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|کد مقاله||سال انتشار||تعداد صفحات مقاله انگلیسی||ترجمه فارسی|
|24511||2001||26 صفحه PDF||سفارش دهید|
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Publisher : Elsevier - Science Direct (الزویر - ساینس دایرکت)
Journal : Regional Science and Urban Economics, Volume 31, Issue 6, November 2001, Pages 643–668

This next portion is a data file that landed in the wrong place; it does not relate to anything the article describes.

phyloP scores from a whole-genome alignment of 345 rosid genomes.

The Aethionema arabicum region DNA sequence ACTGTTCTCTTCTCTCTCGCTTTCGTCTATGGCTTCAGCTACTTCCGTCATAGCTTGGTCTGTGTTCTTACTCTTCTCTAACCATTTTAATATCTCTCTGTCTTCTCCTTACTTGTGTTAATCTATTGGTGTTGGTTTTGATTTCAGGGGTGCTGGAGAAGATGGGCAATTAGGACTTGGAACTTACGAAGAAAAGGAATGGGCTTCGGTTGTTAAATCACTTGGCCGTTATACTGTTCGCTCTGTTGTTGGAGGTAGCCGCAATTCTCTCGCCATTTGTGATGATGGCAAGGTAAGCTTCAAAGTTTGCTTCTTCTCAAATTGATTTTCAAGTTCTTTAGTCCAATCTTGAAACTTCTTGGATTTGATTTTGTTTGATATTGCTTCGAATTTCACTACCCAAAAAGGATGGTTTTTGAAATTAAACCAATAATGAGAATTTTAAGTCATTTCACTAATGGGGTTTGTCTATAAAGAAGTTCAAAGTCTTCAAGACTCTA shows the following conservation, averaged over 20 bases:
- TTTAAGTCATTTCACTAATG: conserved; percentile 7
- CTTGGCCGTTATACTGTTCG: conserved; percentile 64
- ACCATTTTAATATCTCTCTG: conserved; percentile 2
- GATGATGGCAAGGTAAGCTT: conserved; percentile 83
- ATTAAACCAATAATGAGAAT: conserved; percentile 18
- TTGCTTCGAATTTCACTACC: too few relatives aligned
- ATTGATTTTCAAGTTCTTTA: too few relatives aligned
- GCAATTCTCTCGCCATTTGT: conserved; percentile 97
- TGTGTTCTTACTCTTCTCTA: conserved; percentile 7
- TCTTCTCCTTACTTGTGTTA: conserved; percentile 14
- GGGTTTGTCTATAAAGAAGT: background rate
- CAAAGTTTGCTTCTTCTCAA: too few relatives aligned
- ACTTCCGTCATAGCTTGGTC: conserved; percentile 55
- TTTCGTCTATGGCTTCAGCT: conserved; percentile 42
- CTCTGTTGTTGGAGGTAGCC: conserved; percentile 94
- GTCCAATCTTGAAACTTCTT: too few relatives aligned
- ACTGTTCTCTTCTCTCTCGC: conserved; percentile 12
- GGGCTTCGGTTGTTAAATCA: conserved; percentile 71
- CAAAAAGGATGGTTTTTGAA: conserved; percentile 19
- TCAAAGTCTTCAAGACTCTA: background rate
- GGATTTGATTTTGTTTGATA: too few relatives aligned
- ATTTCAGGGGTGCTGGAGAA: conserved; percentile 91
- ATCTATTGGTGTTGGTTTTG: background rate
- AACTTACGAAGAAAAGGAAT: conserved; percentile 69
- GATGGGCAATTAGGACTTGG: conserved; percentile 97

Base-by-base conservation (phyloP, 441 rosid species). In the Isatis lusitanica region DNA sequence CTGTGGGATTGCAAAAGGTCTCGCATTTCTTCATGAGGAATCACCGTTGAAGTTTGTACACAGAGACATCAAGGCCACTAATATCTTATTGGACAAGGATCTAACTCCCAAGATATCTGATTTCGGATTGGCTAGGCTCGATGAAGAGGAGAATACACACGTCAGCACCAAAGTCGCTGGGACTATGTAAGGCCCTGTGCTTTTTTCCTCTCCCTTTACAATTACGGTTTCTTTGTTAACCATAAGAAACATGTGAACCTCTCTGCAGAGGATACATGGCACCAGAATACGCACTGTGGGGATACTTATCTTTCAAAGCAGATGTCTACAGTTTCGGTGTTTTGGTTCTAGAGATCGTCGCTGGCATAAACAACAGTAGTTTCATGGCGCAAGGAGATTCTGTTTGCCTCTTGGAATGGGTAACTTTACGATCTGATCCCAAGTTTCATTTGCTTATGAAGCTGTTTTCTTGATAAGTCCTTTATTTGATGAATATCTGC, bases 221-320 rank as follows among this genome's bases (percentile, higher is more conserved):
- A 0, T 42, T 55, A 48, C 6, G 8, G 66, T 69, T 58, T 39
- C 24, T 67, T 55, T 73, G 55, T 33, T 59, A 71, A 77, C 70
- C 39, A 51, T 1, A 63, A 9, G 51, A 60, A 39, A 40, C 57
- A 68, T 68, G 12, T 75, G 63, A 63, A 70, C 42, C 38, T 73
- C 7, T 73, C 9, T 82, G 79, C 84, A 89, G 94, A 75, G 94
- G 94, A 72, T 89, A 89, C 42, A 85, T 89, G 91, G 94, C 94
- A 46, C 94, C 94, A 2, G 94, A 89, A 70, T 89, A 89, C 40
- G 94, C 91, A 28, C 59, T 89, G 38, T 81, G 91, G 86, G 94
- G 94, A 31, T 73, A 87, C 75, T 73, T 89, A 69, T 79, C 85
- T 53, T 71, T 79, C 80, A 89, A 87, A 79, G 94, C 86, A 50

Public opinion in Europe seems worried about the relocation of production plants toward low wage countries often accused of practicing ‘social dumping’. To reduce the incentives for relocation trade unions proposed the adoption of ‘social clauses’ protecting domestic markets from commodities produced in countries where minimal labor condition are not met. We analyze the effects of the adoption of a social clause in a vertically differentiated Bertrand duopoly. We assess how such a policy affects firms’ relocation decisions in order to be able to assess its welfare implications. We also characterize the optimal social clause policy, both under domestic welfare maximization, and from an efficiency point of view. While we show that a social clause policy cannot be dismissed on domestic (or world) welfare grounds, its case is weaker the higher is the domestic wage and the lower is the foreign wage.